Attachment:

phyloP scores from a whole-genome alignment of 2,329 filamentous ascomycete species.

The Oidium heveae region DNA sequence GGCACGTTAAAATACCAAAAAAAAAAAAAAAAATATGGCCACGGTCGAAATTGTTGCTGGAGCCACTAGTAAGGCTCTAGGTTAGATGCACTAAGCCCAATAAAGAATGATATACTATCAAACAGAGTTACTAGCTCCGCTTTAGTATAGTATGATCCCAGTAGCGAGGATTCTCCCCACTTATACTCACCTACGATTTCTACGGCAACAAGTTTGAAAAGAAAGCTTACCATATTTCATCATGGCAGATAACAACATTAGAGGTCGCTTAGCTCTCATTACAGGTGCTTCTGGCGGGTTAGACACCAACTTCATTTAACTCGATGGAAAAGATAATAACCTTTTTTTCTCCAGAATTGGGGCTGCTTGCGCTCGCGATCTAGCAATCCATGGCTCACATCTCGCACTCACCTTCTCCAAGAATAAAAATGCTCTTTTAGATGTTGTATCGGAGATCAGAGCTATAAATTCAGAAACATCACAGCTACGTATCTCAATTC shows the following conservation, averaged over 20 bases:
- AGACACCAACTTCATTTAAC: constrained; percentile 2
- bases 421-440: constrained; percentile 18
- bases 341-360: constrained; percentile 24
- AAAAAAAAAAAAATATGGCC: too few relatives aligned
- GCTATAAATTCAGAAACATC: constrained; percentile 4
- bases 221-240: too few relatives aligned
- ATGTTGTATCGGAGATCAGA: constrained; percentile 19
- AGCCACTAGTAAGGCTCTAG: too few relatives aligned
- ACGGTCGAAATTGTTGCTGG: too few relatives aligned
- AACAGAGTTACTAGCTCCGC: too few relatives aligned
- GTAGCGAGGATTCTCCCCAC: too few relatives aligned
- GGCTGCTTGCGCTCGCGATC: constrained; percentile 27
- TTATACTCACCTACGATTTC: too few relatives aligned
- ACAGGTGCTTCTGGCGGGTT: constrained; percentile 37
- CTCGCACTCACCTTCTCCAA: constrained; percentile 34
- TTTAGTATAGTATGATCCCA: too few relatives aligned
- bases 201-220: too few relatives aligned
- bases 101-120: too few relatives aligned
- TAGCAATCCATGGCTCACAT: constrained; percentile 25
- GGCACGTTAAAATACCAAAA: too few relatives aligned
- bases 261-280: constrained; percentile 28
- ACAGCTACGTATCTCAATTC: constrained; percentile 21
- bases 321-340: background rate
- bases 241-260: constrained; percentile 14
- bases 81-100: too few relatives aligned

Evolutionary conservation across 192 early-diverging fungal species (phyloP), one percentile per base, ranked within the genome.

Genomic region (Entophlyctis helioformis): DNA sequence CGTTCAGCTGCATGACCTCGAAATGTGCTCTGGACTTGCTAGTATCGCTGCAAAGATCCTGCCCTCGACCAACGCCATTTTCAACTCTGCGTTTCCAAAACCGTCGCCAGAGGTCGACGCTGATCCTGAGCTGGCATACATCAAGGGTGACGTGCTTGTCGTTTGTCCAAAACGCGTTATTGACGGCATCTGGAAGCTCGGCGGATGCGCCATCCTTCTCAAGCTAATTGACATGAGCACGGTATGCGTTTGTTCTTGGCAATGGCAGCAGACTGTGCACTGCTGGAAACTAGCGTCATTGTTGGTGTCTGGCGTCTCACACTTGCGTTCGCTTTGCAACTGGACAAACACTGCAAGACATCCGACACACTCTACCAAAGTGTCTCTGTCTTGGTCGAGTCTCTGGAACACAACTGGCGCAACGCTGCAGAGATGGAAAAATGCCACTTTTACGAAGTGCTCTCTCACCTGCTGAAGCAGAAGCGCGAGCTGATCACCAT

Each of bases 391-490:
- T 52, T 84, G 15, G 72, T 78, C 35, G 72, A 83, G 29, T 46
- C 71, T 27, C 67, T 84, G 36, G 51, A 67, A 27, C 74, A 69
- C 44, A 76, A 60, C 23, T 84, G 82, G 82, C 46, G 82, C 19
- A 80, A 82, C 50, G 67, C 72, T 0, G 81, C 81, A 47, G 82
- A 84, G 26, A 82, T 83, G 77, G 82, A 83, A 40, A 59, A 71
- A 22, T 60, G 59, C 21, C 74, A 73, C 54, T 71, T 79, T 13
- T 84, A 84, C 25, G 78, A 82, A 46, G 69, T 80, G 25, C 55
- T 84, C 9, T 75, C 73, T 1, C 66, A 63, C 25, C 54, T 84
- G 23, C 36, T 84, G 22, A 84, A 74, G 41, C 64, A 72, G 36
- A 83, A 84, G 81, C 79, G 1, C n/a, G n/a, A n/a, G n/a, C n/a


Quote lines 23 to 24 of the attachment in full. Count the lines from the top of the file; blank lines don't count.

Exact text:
- bases 261-280: constrained; percentile 28
- ACAGCTACGTATCTCAATTC: constrained; percentile 21